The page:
May 14, 2012 2 Comments
Editor’s Note: Bladder exstrophy is a rare congenital birth defect that causes part of the bladder to be present outside of the body. Treatment includes surgical correction, but often leaves the patient with long term urological issues.
Alice Ambrose was born with bladder exstrophy and was left with an ostomy. She hid this from her peers for 20 years, but eventually told everyone after reconstructive surgery and an extended hospital stay. Alice has learned to be brave and honest when it comes to her condition and sets a great example about living a positive life. Part 1 of a 5 part series.
I was born in Seattle, Washington with bladder exstrophy. I grew up in Bellevue, a suburb of Seattle and had a very happy childhood. My mom and dad were loving, supportive and made sure I lived a normal life. I participated in the same activities as other kids and never felt singled out.
Since I’d never known life without bladder exstrophy, I didn’t feel different, despite the fact that I had worn an ostomy since I was 2. When I started going to sleepovers and pool parties in elementary school, I realized that my friends didn’t have an ostomy like I did.
At the time, I wasn’t old enough to change my ostomy bag, but as I got older, I learned to take care of it myself so I could enjoy more extracurricular activities without worrying. My mother helped me find pajamas that hid my ostomy and sewed me a swimsuit with panels so that I could swim and enjoy pool parties.
I had to deal with several issues during school like a leaky bag or not participating in gym class because I was embarrassed to shower in front of my peers. None of my friends or the other students I went to school with knew about my condition. I never wanted my ostomy to slow me down or prevent me from doing what my friends were doing.
However, when I was 20, I underwent reconstructive surgery. I hadn’t had surgery since I was 4. Once I finally told my friends about my condition, I had a difficult time because I’d never had to face the fact that I was different. I still struggle with this realization.Explaining bladder exstrophy is a challenge, but I was ecstatic when my friends offered support and didn’t treat me any differently.
I did have an issue with a past boyfriend who didn’t know about my condition. When I told him, and mentioned that bladder exstrophy may prohibit me from having children, it changed our relationship. I realized that he wasn’t worth it because it’s important to be with someone who will accept me for who I am.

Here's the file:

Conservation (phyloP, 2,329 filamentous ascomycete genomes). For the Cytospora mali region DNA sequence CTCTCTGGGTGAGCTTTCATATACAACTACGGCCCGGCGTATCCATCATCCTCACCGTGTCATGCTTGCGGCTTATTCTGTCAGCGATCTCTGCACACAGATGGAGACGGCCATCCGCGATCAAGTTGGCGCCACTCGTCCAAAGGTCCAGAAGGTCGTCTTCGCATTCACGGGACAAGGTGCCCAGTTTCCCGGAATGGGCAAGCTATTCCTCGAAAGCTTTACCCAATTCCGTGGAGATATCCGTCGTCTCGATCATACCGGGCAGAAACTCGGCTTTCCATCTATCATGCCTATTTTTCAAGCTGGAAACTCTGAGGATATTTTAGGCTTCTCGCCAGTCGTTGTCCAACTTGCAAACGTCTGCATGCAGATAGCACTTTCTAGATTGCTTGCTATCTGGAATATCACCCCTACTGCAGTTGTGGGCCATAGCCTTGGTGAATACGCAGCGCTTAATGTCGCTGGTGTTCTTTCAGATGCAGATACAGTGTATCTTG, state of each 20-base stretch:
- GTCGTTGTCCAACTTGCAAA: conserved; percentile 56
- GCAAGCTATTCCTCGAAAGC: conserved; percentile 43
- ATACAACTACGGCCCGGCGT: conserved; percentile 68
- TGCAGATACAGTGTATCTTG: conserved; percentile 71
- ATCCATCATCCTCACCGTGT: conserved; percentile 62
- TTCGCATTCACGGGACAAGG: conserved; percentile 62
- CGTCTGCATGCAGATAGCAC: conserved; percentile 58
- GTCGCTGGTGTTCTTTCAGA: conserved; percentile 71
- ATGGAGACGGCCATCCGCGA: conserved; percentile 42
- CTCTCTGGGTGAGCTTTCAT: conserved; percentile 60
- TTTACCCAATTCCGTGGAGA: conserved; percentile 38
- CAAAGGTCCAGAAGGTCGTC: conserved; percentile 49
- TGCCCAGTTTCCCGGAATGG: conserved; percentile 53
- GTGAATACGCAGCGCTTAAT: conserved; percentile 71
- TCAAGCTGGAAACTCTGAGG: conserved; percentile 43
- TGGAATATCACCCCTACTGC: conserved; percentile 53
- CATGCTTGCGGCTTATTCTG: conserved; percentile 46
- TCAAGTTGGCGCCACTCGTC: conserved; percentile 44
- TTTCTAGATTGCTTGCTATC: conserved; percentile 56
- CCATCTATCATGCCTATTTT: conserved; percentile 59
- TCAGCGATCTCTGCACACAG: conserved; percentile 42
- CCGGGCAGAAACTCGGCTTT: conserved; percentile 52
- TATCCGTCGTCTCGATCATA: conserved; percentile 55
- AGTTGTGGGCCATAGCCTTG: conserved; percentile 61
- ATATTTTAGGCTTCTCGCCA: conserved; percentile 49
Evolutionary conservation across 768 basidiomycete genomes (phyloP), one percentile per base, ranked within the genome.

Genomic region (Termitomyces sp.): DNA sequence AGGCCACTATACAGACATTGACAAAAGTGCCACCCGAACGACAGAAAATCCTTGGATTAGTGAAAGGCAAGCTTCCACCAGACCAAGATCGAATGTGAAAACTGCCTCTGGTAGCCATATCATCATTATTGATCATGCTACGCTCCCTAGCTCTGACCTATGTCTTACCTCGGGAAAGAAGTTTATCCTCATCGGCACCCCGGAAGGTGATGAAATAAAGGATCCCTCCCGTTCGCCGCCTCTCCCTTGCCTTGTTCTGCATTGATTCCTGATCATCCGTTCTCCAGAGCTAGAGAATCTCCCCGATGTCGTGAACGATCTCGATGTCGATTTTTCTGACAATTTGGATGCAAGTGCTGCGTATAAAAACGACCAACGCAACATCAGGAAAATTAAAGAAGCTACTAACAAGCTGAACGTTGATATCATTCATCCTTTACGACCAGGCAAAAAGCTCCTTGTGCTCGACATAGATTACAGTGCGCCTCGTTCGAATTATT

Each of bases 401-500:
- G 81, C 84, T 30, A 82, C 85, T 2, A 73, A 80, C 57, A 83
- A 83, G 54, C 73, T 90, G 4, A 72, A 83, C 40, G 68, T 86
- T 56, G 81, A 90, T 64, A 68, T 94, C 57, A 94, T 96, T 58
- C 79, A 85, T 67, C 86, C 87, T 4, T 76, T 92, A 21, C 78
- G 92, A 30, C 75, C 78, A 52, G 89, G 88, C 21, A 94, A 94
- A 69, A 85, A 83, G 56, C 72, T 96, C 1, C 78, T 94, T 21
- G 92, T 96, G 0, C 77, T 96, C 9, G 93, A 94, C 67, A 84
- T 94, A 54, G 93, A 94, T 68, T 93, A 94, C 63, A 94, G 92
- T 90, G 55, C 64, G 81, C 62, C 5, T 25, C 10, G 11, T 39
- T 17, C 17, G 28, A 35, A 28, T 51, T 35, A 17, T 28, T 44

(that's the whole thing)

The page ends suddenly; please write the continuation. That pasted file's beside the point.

My dad always shares inspirational quotes and thoughts with me. One of my favorites is, “Successful people search for challenging opportunities to change, grow, innovate and improve.” (author unknown).
Another is “Attitude: The longer I live, the more I realize the impact of attitude on life. Attitude is more important than facts, than the past, than education, than money, than circumstances, than failures, than successes or than what other people think or say or do. Attitude is more important than appearance, giftedness or skills and will make or break a company. The remarkable thing is we have a choice every day regarding the attitude we will embrace for that day. We cannot change our pasts, the fact that people will act in a certain way or the inevitable The only thing we can do is play on the one string we have, and that is our attitude. Life is 10% what happens to you, and 90% how you react to it. We are in charge of our attitudes.”
Editor’s Note: Because Alice understands the challenges that children face with their peers when they have bladder exstrophy, Alice remains involved in a national association called the Association for the Bladder Exstrophy Community. As part of this organization, Alice helps offer summer camps for the families and children who belong to ABC. Here’s a video from one of last year’s summer camps:
About the Author: For the last 12 years, John E. Phillips of Vestavia, Alabama, has been a professional blogger for major companies, corporations and tourism associations throughout the nation. During his 24 years as Outdoor Editor for “The Birmingham Post-Herald” newspaper, he published more than 7,000 newspaper columns and sold more than 100,000 of his photos to newspapers, magazines and internet sites. He also hosted a radio show that was syndicated at 27 radio stations; created, wrote and sold a syndicated newspaper column that ran in 38 newspapers for more than a decade; and wrote and sold more than 30 books. Learn more at http://www.nighthawkpublications.com